Is it safe to travel yet? On the surface, the news is good. More than 15 percent of the US population has been vaccinated with no end in sight. Pods are forming for family and friend get-togethers again and people are finally able, or feel they are finally able to make plans. But maybe not quite yet.
With several states irresponsibly erasing mask-wearing mandates and new Covid strains reeling through local populations where partying is the rule and masks have come off, average daily cases in this country are hovering on the high side – tallying nearly 60,000 new cases of COVID-19 per day. CDC officials are begging people to stay home, even citing “impending doom” as more than a million travelers per day have been counted for the last 18 days snaking through U.S. airport screenings.
So what does this mean for those who have been dutifully vaccinated and are ready to get on the road? According to the CDC and epidemiologists it’s still a big wait and see gambit. Studies are underway to understand whether vaccinated people can still become infected and transmit the virus, whether they are asymptomatic or not. Cases of vaccinated individuals coming down with COVID-19 are not uncommon and little is yet known about strain variations and their effects on all groupings.
Still, travel must go on, especially for essential functions, and into that requirement comes the travel pass.
The concept of having one official travel pass is not new but it is changing almost daily. Simply put, every traveler should have a personal health card to submit that shows,electronically or on paper, whether they have been vaccinated, when and where that occurred, and/or the status, provider and date of their latest COVID-19 test. Currently, there are several variations of this card or app in the works and, with them, concerns about privacy and potential breaches.
Contenders for creating what will the THE Vaccine Passport include CommonPass as a project in process through the World Economic Forum and The Commons Project Foundation. Clear is also afoot as a service that employs a biometrics approach for members to verify their identity and vaccination/health status at airport security. The European Union recently floated a digital “Green Certificate” as a health ID for safe and free movement of citizens within the EU. IBM also is working on a “digital health pass” that would serve as a catch-all health ID for any activity, from travel to concerts, to show COVID-19 testing or vaccination status. And then several airlines are getting into the activity offering clearances of their own. For instance, United Airlines plans to start allowing passengers to upload their vaccination records beginning in early April.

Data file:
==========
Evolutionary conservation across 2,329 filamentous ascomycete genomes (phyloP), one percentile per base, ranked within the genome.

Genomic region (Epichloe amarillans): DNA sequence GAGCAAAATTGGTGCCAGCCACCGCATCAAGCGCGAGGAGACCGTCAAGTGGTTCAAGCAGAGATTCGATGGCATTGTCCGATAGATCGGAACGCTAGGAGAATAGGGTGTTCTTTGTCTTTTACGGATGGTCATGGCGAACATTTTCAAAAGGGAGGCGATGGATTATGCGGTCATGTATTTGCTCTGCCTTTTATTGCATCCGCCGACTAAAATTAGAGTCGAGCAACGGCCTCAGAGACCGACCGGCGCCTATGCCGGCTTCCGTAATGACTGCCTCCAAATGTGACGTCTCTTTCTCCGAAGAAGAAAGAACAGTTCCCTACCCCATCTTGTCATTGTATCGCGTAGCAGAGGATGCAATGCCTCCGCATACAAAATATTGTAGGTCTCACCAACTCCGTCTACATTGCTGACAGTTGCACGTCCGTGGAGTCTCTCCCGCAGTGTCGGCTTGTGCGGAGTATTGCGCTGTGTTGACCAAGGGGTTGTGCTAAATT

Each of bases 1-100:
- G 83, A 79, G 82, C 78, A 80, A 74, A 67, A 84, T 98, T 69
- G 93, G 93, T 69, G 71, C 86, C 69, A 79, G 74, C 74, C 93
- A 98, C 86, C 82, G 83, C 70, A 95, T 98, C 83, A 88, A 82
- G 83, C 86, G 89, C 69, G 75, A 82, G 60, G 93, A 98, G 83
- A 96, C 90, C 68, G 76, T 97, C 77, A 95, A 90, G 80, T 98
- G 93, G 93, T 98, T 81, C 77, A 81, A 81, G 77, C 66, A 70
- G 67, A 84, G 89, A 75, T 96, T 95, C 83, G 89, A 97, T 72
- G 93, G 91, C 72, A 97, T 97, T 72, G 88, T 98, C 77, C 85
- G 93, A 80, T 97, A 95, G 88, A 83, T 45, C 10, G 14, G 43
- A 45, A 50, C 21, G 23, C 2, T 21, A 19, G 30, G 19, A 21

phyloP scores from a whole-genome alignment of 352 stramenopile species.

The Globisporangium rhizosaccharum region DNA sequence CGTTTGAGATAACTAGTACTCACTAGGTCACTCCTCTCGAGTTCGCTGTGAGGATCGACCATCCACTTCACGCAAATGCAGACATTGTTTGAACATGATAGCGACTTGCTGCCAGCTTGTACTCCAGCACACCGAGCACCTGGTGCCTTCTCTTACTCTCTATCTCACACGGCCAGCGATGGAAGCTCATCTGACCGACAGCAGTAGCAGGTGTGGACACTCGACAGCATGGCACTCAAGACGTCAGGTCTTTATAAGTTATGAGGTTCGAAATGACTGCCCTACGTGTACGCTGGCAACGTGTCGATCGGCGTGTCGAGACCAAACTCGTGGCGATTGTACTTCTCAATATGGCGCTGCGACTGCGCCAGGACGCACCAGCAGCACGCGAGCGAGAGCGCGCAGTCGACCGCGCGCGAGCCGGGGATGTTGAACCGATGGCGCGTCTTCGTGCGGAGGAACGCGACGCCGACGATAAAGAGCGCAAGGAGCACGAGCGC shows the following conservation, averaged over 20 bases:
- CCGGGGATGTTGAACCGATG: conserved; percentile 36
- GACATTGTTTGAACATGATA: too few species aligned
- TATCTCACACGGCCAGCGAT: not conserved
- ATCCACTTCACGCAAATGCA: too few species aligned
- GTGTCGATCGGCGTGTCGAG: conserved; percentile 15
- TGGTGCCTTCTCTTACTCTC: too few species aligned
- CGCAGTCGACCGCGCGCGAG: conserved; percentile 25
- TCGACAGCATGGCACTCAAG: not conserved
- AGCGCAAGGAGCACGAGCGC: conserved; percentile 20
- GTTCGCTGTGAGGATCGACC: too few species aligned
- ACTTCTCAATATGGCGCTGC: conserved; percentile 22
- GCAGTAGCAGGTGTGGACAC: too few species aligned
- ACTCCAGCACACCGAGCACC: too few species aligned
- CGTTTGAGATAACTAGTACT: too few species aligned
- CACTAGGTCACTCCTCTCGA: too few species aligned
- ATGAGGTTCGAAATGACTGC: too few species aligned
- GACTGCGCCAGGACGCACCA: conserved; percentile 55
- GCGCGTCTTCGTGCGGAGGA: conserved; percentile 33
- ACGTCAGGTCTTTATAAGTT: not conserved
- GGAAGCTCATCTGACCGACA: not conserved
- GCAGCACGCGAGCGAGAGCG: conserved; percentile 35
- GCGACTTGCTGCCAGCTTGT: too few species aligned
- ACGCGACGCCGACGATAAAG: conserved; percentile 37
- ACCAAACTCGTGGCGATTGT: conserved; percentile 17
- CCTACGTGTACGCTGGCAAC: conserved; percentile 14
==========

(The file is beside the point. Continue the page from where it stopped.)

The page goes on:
The Travel Pass
The strongest of the travel passport purveyors so far, however, is the International Air Transport Association (IATA), an international airline trade organization representing some 290 airlines in 120 countries and carrying 82 percent of the world’s air traffic. The association has been testing its concept called the Travel Pass with such airlines as Singapore Airlines, Etihad, Emirates and Virgin Atlantic through the proprietary app that hosts both verified COVID-19 test results and vaccine information. A flier may log in to the Travel Pass app using a FaceID permission on their smartphone, then take a selfie to authorize access. At that point they will be able to scan their passport using the camera on the phone and then add their itinerary, vaccination certificate and COVID-19 test result.
“The successful implementation of the IATA Travel Pass in this trial with Singapore Airlines passengers demonstrates that technology can securely, conveniently and efficiently help travelers and governments to manage travel health credentials. The significance of this to re-starting international aviation cannot be overstated,” said Alexandre de Juniac, IATA’s Director General and CEO in a statement this month.
Ultimately, the Travel Pass system would be integrated into an airline’s own app and stored only on the subscriber’s phone. However, there is much debate about how to enforce cohesion and standards in how various vaccine passport concepts are launched and operated.
“It’s the governments that need to come out with a standard for digital vaccine certificates and then we need to make sure that works with the IATA Travel Pass and with other apps out there. Ours is specifically focused on aviation but for it to work there will obviously need to be interoperability between different standards,” Katherine Kaczynska, assistant director of corporate communications at IATA, told a television network news reporter.
In January, President Joe Biden issued an executive order asking government agencies to “assess the feasibility of linking COVID-19 vaccinations to International Certificates of Vaccination or Prophylaxis,” and with that the capabilities of creating digital presentations. A senior adviser on Biden’s COVID-19 task force, Andy Slavitt, noted the administration is promoting a series of guiding principles about how vaccine passports should be managed but doesn’t believe the data should be held by the government.
Politics of The Travel Pass
Finally, questions remain not only around the privacy and policing of an international travel pass, but also the inequity issues that come through a system that says “you can travel…. and you can’t” in a world where vaccination serums are not equally available to everyone.
The World Health Organization maintains a position that “national authorities and conveyance operators should not introduce requirements of proof of COVID-19 vaccination for international travel as a condition for departure or entry …” adding that “preferential vaccination of travellers could result in inadequate supplies of vaccines for priority populations considered at high risk of severe COVID-19 disease.”